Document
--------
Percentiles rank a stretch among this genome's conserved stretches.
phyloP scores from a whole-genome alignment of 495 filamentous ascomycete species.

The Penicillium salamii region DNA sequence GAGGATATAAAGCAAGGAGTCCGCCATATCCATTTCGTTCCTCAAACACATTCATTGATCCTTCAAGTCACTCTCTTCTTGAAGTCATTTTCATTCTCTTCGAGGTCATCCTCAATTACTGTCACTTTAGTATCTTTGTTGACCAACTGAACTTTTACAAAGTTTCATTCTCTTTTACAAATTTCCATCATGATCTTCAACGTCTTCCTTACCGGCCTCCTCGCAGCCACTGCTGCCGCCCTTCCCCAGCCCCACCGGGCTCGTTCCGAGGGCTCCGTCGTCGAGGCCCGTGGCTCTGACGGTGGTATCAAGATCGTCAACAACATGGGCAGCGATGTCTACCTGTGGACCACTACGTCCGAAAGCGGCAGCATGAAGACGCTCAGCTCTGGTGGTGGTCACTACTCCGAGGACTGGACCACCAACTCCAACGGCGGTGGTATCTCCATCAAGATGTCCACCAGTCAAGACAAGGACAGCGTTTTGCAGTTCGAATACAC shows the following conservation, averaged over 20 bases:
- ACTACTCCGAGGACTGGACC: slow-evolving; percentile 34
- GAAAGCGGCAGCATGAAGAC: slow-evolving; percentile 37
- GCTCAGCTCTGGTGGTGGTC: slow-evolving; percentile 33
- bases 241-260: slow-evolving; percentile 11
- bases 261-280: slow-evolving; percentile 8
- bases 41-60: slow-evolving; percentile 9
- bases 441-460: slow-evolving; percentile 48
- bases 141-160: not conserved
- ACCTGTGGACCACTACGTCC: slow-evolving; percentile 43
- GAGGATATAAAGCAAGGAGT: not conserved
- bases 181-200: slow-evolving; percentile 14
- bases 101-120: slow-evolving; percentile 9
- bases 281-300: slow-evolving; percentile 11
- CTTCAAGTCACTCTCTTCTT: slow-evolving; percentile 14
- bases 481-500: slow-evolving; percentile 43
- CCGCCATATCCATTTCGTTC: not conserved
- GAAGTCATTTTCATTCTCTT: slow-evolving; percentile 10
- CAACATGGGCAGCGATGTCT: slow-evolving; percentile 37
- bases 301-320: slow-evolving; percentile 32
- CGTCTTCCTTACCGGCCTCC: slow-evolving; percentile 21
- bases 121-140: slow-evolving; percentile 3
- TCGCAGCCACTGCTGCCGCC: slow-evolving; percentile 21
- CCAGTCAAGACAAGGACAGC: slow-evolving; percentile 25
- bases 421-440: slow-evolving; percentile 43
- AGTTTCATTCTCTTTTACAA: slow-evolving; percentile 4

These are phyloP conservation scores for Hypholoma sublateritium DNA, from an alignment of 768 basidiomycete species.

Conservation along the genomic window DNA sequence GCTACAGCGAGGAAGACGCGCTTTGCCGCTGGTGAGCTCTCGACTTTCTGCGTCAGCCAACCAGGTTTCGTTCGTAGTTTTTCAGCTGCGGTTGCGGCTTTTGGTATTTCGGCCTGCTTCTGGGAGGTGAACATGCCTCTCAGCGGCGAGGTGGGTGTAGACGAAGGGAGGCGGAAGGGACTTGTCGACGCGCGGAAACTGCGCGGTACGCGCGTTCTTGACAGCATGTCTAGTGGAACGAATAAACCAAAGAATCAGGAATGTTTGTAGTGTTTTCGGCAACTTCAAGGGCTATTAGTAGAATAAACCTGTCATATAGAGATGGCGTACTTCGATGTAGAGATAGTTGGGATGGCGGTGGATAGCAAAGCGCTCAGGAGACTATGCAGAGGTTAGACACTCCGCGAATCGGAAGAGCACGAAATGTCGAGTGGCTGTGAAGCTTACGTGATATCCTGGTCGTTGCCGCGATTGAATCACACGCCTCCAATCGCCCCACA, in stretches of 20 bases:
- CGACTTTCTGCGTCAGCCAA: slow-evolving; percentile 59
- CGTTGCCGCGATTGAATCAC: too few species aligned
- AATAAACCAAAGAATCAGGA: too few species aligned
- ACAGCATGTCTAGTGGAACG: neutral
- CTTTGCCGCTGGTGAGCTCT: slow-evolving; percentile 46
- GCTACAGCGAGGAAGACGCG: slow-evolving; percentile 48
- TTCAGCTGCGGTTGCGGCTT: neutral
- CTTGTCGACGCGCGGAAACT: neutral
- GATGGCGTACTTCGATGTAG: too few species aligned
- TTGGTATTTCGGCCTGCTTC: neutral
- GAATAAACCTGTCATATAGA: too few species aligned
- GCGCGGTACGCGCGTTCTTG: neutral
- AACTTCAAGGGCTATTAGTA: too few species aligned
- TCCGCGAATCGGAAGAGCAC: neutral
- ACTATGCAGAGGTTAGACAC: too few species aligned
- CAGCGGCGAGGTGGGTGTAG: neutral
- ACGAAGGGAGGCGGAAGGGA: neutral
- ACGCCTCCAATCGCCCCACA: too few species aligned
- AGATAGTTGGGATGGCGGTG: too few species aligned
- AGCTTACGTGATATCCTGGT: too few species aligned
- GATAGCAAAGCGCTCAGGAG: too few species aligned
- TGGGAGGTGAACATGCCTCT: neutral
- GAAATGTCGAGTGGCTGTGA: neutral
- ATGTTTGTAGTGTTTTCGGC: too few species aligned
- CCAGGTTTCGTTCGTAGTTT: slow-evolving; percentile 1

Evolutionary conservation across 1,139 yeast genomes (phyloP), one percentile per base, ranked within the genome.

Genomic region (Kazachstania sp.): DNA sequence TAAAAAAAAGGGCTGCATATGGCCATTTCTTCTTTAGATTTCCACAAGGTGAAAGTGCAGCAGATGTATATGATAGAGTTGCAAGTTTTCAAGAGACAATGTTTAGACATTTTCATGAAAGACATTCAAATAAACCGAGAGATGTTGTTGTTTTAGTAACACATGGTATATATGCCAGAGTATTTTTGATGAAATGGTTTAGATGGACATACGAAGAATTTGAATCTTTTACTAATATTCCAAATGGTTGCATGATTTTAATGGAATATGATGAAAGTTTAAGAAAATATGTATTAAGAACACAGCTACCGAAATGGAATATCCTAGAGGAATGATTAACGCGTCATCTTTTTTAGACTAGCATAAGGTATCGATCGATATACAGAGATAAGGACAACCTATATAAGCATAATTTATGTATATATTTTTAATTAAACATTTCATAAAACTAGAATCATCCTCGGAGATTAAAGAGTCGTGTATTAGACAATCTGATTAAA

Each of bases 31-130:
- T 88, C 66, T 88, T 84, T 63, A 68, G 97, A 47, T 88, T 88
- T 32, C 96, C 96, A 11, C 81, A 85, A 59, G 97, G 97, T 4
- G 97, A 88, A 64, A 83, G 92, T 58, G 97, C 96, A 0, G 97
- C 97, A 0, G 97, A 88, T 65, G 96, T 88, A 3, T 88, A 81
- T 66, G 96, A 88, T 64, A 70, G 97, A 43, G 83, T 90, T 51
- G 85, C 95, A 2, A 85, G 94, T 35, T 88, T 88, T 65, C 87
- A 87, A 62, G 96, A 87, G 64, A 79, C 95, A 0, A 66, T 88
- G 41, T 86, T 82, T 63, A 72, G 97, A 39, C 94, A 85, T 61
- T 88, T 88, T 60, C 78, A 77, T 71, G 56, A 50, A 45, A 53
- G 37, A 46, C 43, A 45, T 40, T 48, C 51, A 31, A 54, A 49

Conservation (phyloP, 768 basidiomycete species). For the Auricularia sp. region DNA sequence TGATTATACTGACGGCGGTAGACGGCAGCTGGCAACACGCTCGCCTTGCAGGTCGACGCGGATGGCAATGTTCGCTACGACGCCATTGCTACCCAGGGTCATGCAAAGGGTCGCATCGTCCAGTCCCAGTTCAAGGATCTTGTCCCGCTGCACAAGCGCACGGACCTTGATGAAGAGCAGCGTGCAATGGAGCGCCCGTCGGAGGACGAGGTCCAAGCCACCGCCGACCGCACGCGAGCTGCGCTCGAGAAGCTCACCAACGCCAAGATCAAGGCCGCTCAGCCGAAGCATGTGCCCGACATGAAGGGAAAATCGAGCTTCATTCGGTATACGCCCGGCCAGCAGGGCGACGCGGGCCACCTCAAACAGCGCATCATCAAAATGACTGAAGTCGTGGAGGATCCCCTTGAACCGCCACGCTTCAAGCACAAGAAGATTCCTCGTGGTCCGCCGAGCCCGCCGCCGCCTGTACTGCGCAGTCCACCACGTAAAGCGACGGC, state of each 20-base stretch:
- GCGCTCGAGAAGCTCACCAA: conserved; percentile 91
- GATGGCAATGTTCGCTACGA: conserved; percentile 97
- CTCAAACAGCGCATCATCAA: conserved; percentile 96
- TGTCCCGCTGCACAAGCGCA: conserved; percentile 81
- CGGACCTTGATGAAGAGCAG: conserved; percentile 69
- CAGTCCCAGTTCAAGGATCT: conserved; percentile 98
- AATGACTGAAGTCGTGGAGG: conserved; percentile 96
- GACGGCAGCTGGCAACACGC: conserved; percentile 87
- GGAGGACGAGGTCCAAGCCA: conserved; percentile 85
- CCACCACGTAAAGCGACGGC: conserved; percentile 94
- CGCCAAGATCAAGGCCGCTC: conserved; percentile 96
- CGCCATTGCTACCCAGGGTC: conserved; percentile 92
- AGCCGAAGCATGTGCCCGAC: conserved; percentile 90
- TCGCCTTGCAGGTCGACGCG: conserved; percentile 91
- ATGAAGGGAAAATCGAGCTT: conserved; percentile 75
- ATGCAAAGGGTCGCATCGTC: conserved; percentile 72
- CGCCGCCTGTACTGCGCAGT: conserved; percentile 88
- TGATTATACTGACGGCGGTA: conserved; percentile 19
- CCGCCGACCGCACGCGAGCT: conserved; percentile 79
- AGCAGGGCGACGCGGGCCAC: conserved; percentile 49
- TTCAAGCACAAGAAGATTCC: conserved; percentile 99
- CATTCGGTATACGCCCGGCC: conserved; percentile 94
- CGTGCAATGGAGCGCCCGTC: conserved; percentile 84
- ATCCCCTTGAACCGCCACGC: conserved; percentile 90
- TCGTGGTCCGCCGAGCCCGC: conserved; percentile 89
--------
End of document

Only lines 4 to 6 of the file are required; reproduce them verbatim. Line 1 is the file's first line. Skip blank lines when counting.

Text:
- ACTACTCCGAGGACTGGACC: slow-evolving; percentile 34
- GAAAGCGGCAGCATGAAGAC: slow-evolving; percentile 37
- GCTCAGCTCTGGTGGTGGTC: slow-evolving; percentile 33